Bruton presided over the first official visit by a member of the British Royal Family since 1912, by Charles, Prince of Wales. His welcome speech to Prince Charles, was viewed by many journalists negatively in Ireland. In Britain, The Times accused him of being "embarrassingly effusive" while The Guardian lambasted that Bruton get a grip on his "extravagantly nonsensical attitudes". Bruton himself viewed the fact that the heir to the British throne could visit the Republic successfully, as marking an important turning point in Anglo-Irish relations and stands over the comments he made as appropriate in the circumstances.

Following the murder of crime journalist Veronica Guerin, his government established the Criminal Assets Bureau.

Post-Taoiseach period

The government was widely expected to win re-election in 1997. While Fine Gael gained nine seats, Labour was severely mauled, losing 16 seats. This left Bruton far short of the parliamentary support he needed to retain office, and he resigned. A Fianna Fáil–Progressive Democrat coalition led by Bertie Ahern came into power, with Bruton reverting to leadership of the opposition.

Fine Gael became paralysed in opposition. Bruton was deposed from leadership in 2001, in favour of Michael Noonan, due in part to fears Fine Gael would suffer severe losses in the 2002 election. However, Noonan failed to live up to expectations and the party suffered an even greater collapse than had been expected under Bruton. Having hoped to make gains on its seat count of 54, it only won 31. This not only tied Fine Gael's second-worst performance in an election, but was 39 seats fewer than at its high point twenty years earlier in 1982.

Bruton, a passionate supporter of European integration, was chosen as one of the two Irish Parliament Representatives to the European Convention, which helped draft the proposed European Constitution. He was one of two National Parliament Representatives to sit on the 12-member Praesidium, which helped steer the European Convention. He is a member of the Comite d'Honneur of the Institute of International and European Affairs, along with Peter Sutherland and Bertie Ahern. He accepted an offer to become European Union Ambassador to the United States, in the summer of 2004, and after resigning from the Dáil on 1 November 2004, he assumed that office. Bruton was praised by Ahern, who said Bruton had played "a pivotal role in developing Ireland's relations with the European Union."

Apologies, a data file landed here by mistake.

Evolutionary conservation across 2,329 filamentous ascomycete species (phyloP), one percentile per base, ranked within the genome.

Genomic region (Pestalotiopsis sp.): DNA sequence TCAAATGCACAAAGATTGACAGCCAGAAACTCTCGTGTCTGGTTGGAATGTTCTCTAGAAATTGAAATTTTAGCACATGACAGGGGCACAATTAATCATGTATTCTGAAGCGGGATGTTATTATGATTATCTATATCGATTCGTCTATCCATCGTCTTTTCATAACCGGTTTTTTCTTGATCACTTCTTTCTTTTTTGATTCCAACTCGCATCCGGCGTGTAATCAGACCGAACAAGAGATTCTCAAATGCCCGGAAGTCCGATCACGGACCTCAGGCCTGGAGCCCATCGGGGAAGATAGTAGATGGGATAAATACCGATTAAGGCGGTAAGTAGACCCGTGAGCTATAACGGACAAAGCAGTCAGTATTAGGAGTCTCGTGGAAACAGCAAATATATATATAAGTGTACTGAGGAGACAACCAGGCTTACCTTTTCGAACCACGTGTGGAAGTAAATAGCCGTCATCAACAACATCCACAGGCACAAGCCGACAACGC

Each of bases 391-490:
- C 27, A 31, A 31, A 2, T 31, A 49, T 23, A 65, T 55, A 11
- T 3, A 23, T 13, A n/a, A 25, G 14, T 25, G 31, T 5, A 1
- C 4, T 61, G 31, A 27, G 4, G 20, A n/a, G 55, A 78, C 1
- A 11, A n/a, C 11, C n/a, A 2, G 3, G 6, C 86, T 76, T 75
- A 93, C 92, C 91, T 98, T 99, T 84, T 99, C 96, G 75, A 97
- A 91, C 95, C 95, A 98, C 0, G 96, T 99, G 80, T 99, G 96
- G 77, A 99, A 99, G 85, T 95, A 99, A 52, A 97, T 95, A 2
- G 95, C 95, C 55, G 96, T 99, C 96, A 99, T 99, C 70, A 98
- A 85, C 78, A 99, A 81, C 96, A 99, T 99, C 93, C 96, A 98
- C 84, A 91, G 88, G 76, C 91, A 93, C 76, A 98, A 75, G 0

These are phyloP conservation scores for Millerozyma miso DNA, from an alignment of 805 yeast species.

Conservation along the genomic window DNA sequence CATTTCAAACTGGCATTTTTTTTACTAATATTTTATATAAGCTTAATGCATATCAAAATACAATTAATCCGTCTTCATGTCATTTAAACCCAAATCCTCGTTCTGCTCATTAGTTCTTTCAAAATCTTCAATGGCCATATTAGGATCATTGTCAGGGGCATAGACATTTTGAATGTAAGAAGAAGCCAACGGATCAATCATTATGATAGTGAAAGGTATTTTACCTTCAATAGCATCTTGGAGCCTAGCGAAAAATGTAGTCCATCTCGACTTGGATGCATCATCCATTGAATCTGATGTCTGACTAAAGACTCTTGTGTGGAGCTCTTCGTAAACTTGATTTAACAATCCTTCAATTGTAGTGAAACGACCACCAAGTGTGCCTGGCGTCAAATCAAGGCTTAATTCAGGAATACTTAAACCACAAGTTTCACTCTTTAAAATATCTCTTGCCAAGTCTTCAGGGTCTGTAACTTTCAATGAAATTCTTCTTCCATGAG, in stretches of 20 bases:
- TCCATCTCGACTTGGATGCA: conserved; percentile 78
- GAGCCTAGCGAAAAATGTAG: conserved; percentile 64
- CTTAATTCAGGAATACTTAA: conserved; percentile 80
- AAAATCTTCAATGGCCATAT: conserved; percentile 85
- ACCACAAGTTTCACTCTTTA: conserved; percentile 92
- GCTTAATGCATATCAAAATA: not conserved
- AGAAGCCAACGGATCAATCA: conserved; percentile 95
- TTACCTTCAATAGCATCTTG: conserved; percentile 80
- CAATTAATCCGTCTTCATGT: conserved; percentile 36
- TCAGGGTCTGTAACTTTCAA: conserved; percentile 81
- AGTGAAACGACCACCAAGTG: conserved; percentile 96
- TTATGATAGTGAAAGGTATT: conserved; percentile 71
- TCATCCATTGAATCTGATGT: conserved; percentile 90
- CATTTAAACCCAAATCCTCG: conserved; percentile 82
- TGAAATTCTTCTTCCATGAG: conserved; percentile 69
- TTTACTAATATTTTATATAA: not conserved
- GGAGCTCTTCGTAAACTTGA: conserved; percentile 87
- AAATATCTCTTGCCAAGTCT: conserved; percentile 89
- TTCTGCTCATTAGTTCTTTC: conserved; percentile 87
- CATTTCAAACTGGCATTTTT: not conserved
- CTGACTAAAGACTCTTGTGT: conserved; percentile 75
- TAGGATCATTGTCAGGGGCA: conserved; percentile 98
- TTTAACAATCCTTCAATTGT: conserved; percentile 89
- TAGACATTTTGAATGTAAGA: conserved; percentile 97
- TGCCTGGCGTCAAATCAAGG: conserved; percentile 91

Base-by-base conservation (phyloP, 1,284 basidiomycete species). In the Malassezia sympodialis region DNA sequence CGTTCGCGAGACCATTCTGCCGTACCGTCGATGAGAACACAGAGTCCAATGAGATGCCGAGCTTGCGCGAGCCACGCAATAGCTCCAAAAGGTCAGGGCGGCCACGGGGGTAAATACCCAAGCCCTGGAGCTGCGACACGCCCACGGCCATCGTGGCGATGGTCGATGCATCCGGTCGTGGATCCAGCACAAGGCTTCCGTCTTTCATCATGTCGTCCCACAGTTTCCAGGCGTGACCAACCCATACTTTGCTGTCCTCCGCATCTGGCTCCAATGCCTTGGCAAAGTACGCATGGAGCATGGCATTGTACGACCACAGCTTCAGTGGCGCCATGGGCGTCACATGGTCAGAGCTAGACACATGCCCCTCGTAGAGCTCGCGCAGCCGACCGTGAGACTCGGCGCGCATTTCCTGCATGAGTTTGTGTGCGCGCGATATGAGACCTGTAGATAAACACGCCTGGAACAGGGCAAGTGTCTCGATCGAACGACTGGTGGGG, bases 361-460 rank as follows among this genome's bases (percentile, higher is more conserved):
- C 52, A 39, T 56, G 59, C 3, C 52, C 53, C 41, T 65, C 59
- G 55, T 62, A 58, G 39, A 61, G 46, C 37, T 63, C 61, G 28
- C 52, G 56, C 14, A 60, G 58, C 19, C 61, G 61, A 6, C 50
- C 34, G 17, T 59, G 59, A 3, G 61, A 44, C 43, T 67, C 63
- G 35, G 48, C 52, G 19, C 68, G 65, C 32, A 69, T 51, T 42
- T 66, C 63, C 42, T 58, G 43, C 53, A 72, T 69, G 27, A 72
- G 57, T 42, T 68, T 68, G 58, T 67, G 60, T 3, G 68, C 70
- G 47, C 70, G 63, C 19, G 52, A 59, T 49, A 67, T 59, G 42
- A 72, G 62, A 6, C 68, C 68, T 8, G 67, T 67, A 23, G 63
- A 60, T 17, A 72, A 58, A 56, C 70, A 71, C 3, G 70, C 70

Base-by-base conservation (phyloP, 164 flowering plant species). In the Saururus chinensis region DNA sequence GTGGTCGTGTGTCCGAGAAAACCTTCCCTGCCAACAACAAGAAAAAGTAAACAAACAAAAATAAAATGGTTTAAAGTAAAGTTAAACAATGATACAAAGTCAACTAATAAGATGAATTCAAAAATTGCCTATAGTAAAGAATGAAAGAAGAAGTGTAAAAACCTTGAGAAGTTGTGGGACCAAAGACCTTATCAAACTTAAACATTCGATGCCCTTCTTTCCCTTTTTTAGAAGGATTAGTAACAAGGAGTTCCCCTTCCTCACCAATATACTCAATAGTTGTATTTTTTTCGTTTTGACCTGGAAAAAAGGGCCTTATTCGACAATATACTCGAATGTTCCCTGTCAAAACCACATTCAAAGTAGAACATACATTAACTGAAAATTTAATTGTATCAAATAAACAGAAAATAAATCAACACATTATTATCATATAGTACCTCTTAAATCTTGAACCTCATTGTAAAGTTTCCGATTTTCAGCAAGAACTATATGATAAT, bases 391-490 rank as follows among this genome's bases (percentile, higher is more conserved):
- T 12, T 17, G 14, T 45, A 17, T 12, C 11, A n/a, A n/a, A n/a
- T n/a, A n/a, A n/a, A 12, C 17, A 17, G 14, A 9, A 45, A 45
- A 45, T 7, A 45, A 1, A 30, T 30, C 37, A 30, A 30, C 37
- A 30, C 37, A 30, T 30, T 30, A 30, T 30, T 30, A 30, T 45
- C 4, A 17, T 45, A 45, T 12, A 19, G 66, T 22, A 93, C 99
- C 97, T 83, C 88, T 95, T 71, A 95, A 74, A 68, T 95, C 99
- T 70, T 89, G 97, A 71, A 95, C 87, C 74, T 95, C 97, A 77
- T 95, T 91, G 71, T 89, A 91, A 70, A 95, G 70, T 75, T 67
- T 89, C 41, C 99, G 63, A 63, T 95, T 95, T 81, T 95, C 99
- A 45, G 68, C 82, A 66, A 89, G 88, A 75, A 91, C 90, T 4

Bruton received an Honorary Doctorate from Memorial University of Newfoundland in 2003, and from the University of Missouri in 2009.

He regularly lectures at national and international universities. In early 2004, he accepted a position as Adjunct Faculty Member in the School of Law and Government at Dublin City University. In November 2008, he received the Order of the Polar Star award from the Government of Sweden.

His brother, Richard Bruton, is also a Fine Gael politician, and has served in a number of ministerial roles, most recently as Minister for Communications, Climate Action and Environment.

On 29 October 2009, it was announced that he had written to the Ambassadors to the United States of the 27 members of the European Union expressing his interest in applying for the position of President of the European Council following implementation of the Lisbon Treaty. Bruton was very much an outside shot for the position as EU leaders firmly indicated they want a chairman-style president rather than a high-profile figurehead to fill the post. Herman Van Rompuy, the Belgian Prime Minister, was appointed President of the European Council on 19 November 2009 and took office on 1 December 2009.

On 21 May 2010, it was announced that he would be the chairman of the newly formed financial services body, IFSC Ireland. His main role was to promote Ireland as a location of choice for international financial services.

Bruton was widely discussed as a candidate for the 2011 presidential election and was approached by Fine Gael with the opportunity to become their candidate; on 28 May 2011, however, Bruton issued a statement that he was "flattered" to be asked, but would not be a candidate for the presidency.

Since November 2011, Bruton has acted as an advisor to Fair Observer focusing mainly on the areas of politics, finance and economics as well as on issues pertaining to Europe.

In September 2014, on the 100th anniversary of the signing of the Government of Ireland Act 1914, Bruton said the 1916 Easter Rising was a mistake and an unjust war.


  • 24th Government of Ireland (December 1994 – June 1997)

See also